Our next destination was the Korean War Memorial, which was a museum that documents all wars that the Koreans have been involved in. Now, I know people tend to skip museums in their itinerary but this one is special. On the surrounding area of the memorial is a vast outdoor exhibition area, filled with many combat vehicles from the WWII era. Perhaps the most interesting part of the lot is the Korean War section, which provides an insight on how the North/South Korean divisions were formed. It’s sad to learn that the Koreas are separated by an ideology and recent events have strained the relationship even further. The monument – where a South Korean soldier embraces his North Korean brother – further depict the feeling of helplessness. Try to include this into your itinerary.


Situated at the top of Namsan, you are able to get a panorama view of Seoul City from the N Tower Observation Deck. We decided not to go up the tower as the price of admission was quite expensive (In addition to the cable car ride to the observation deck) and in fact, you could get a good view from the deck already. What’s interesting about the deck though is that on its hand railings, you will find countless padlocks. Couples all the world would bring their own padlock and lock it on the railing as a symbol of long-lasting love, often inscribed with messages. It’s an unique sight but sadly, we didn’t bring ours.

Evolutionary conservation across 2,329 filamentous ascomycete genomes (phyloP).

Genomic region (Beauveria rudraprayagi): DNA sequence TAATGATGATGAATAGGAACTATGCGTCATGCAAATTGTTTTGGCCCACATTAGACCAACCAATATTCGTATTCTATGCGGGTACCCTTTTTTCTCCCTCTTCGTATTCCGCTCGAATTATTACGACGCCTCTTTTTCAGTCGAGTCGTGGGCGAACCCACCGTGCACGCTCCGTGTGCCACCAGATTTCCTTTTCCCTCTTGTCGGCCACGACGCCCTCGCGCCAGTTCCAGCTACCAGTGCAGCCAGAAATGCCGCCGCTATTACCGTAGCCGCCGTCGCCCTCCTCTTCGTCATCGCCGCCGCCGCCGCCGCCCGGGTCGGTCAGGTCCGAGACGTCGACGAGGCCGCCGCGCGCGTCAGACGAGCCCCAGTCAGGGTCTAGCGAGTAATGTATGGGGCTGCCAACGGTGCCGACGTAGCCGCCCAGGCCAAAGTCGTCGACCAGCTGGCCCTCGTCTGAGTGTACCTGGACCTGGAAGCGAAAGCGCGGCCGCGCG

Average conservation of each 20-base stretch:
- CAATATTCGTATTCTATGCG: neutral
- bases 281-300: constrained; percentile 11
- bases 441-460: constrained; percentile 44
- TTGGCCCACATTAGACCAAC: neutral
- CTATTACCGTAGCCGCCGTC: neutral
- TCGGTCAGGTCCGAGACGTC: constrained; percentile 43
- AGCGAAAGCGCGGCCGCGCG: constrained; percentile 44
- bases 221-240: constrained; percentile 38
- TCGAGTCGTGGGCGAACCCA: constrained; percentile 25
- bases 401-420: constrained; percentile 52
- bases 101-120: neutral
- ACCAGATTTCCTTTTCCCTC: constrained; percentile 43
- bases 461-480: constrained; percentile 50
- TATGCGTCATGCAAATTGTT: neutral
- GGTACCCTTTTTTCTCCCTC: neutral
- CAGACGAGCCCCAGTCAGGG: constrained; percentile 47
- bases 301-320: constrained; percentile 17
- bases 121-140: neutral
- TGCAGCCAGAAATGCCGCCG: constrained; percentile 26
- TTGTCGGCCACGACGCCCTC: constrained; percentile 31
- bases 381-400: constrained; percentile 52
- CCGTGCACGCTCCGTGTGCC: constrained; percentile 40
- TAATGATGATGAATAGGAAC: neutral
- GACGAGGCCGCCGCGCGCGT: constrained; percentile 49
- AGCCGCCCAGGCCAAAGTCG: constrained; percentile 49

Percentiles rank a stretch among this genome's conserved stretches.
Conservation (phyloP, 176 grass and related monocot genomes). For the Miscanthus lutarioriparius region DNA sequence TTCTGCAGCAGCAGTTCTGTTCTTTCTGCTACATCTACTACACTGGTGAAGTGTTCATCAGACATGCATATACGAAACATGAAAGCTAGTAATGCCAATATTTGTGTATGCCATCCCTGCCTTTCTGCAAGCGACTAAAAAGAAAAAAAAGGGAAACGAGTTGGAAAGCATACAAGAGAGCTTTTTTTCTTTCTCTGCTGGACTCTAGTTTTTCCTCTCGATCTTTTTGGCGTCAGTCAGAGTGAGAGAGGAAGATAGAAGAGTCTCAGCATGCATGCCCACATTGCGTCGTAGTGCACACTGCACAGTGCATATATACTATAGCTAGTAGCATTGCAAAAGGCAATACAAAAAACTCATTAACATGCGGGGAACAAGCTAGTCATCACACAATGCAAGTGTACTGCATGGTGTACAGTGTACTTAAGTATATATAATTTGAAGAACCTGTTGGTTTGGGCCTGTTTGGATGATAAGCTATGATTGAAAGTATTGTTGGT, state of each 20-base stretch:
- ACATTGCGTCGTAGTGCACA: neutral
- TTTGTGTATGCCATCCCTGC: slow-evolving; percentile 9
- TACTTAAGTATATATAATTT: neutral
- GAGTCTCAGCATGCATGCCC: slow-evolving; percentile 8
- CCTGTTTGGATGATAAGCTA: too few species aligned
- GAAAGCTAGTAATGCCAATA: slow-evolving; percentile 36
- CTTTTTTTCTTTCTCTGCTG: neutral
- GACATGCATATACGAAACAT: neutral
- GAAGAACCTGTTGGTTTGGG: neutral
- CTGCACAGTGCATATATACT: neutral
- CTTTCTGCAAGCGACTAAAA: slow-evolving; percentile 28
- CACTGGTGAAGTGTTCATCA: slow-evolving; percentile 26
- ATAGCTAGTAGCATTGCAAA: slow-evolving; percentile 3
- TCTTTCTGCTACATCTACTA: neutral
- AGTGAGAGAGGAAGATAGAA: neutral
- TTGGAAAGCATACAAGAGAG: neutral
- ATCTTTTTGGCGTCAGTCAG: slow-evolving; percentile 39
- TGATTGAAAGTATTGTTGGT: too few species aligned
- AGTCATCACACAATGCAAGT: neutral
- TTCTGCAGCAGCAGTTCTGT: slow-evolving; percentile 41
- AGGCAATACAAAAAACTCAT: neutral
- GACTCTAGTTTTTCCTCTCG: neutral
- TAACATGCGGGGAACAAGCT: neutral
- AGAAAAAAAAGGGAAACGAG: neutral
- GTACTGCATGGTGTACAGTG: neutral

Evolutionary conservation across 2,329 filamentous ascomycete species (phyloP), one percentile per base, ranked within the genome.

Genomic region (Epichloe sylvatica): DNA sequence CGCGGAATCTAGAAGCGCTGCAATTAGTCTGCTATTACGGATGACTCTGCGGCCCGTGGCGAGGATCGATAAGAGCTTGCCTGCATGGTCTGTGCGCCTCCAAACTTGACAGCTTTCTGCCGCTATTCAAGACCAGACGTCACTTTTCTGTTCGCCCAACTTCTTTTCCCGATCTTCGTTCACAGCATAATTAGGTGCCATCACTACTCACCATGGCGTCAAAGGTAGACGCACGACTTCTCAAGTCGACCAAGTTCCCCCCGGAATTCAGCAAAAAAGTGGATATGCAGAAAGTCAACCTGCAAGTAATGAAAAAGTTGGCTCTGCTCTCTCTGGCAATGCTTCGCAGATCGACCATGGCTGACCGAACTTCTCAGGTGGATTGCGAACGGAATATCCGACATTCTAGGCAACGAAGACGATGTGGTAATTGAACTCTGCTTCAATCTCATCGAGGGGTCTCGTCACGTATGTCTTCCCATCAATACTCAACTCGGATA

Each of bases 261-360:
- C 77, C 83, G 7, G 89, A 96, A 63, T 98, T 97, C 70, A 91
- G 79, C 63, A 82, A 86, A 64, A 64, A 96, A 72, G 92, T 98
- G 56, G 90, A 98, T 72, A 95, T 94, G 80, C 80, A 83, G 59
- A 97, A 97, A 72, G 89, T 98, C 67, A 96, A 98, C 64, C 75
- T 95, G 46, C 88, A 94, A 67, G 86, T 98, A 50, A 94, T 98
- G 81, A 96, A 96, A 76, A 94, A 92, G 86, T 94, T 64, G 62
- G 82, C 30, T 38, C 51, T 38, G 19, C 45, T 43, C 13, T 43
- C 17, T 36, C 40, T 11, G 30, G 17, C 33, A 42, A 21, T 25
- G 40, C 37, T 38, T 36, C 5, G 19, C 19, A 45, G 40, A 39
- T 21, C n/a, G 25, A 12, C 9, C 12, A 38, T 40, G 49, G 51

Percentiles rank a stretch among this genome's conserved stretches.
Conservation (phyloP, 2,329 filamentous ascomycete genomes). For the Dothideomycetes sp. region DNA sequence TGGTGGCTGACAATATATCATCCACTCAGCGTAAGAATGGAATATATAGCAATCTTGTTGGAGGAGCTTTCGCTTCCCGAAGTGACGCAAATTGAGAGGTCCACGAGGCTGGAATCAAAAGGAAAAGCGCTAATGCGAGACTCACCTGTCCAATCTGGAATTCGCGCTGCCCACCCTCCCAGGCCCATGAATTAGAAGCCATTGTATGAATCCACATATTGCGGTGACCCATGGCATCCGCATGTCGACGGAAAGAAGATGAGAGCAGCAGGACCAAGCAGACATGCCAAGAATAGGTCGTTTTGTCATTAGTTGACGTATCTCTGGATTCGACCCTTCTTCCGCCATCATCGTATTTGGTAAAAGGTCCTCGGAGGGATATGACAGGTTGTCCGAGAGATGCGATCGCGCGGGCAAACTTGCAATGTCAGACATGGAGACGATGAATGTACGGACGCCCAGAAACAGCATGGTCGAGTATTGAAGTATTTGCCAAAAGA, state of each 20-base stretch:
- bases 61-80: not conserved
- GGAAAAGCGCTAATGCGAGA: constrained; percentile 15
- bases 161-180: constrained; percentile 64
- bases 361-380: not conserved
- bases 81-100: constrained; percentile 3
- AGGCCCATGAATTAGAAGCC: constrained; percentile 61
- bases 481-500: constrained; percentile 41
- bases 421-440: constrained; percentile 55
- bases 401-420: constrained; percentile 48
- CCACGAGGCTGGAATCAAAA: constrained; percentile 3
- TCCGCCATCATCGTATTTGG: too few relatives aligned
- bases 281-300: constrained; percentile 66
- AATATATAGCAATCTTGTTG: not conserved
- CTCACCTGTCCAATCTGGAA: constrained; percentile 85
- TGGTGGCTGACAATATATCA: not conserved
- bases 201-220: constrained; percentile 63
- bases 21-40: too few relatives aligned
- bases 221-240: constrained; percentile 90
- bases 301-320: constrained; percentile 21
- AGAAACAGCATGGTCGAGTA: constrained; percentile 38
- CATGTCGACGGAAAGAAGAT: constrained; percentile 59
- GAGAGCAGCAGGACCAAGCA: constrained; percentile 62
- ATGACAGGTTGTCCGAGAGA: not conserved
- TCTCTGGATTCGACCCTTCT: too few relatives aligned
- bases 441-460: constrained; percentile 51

We wanted to check out the Namdaemun Market, which was famous for its street market (Not unlike Petaling Street in KL) but as we got there, most stalls were closing. What’s left were the stalls selling Korean street food. We decided to pop into one of the stalls for dinner. You could find various Korean staple snacks here, such as the Spicy Rice Cake/Dukboki which was slightly sweet and spicy and some BBQ skewers. The highlight of that evening though was the Korean Fried Noodle/Japchae, fried with some chicken cubes.

You could find these street stalls everywhere in Seoul and if you’re there, do make it a point to try the snacks above. The Korean locals, from what we observed, usually eat these snacks with soju.